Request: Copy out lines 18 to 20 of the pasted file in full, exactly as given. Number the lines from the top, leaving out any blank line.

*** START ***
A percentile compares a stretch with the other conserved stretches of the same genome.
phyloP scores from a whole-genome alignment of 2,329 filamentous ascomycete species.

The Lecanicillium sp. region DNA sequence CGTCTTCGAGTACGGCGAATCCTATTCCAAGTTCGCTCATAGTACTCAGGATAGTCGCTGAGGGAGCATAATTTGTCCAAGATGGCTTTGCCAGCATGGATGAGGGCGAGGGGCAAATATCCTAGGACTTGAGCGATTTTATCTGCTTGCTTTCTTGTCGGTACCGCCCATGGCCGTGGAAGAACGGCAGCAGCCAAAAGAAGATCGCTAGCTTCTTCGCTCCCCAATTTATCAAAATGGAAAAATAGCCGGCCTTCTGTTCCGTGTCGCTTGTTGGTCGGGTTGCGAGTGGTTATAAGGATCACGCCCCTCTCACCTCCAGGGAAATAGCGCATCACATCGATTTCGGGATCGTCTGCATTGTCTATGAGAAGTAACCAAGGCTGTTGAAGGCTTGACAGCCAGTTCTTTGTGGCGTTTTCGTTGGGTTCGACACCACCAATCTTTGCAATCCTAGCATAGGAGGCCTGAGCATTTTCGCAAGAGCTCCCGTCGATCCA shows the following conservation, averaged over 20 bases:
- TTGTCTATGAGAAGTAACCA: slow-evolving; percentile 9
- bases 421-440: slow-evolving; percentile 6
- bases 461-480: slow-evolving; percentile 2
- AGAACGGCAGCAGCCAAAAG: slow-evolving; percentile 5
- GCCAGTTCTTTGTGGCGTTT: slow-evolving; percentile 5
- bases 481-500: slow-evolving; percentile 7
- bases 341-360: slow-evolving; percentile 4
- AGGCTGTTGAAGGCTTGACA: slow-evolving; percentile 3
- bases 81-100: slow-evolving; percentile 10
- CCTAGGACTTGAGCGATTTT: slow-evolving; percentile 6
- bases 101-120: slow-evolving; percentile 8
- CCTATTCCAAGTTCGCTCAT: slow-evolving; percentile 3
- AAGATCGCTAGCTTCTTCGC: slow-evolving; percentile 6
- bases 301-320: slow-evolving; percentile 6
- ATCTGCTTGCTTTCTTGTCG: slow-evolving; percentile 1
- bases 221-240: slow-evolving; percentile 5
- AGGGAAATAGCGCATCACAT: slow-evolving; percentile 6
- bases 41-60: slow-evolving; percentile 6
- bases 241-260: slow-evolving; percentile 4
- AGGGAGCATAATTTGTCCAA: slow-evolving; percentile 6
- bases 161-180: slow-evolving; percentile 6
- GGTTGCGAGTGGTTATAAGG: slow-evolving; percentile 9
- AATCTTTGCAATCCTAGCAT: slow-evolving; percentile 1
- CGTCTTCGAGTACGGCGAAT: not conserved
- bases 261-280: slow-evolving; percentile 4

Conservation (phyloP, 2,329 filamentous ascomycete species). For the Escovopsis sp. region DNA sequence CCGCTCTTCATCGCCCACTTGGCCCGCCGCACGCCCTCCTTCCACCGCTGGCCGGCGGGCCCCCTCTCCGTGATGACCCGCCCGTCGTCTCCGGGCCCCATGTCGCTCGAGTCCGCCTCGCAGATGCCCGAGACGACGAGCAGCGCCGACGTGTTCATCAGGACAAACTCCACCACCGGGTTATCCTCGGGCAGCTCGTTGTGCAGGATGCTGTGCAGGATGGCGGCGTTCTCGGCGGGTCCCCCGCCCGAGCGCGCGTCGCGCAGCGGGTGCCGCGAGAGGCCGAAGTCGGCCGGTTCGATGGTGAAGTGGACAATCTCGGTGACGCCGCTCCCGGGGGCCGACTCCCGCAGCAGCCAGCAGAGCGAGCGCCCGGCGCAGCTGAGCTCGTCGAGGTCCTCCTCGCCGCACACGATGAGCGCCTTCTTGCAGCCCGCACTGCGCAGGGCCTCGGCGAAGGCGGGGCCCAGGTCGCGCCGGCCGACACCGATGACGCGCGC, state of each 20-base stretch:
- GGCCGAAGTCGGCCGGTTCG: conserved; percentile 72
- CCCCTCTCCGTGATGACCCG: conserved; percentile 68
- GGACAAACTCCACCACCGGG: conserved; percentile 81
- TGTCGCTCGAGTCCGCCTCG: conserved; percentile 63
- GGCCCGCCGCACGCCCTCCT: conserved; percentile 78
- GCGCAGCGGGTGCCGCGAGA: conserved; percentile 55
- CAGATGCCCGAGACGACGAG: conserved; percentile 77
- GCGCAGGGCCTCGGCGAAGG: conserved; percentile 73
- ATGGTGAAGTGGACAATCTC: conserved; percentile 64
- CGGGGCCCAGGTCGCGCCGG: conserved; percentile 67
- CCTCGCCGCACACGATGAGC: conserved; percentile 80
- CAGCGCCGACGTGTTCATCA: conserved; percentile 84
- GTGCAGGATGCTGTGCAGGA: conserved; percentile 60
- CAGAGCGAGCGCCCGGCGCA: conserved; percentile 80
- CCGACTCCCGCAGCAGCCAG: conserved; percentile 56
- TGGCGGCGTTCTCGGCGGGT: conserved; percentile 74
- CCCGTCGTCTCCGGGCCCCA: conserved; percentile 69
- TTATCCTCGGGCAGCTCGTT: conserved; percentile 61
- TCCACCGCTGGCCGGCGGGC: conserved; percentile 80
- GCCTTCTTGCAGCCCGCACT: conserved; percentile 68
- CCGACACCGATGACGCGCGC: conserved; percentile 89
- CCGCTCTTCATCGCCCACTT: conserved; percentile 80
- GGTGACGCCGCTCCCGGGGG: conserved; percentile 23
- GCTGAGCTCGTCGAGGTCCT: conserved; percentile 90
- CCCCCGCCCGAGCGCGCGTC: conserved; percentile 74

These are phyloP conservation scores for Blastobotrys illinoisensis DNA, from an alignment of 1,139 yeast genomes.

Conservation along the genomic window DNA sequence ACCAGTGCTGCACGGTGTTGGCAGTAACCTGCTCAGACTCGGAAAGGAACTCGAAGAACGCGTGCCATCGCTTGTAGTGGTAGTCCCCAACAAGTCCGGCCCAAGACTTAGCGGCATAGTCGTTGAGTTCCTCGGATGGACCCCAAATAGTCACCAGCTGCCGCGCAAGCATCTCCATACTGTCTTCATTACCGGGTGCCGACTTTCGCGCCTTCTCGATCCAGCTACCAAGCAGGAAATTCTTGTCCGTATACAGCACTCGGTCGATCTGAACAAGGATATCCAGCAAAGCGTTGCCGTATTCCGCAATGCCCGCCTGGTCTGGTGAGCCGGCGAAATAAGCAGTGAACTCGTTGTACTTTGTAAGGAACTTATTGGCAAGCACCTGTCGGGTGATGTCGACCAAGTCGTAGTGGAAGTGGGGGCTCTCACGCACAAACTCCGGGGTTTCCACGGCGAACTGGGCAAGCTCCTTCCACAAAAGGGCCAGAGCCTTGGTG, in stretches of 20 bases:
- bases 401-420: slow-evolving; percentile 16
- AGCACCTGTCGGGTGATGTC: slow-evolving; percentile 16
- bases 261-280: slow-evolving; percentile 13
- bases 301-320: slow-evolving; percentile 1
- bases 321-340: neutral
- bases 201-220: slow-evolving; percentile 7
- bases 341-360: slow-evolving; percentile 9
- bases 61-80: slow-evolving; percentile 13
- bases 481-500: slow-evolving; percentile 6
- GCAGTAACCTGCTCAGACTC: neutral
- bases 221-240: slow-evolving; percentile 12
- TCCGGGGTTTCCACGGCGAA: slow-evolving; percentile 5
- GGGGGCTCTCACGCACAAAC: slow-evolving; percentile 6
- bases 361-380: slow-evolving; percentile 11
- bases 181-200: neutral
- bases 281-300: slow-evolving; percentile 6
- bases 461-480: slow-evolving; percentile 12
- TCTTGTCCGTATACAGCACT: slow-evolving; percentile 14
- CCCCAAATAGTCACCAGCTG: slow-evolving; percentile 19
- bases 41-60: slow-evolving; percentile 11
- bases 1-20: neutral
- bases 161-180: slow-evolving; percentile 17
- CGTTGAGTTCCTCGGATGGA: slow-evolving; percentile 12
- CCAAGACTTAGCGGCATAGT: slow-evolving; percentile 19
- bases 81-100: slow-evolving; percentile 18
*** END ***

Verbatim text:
- ATCTGCTTGCTTTCTTGTCG: slow-evolving; percentile 1
- bases 221-240: slow-evolving; percentile 5
- AGGGAAATAGCGCATCACAT: slow-evolving; percentile 6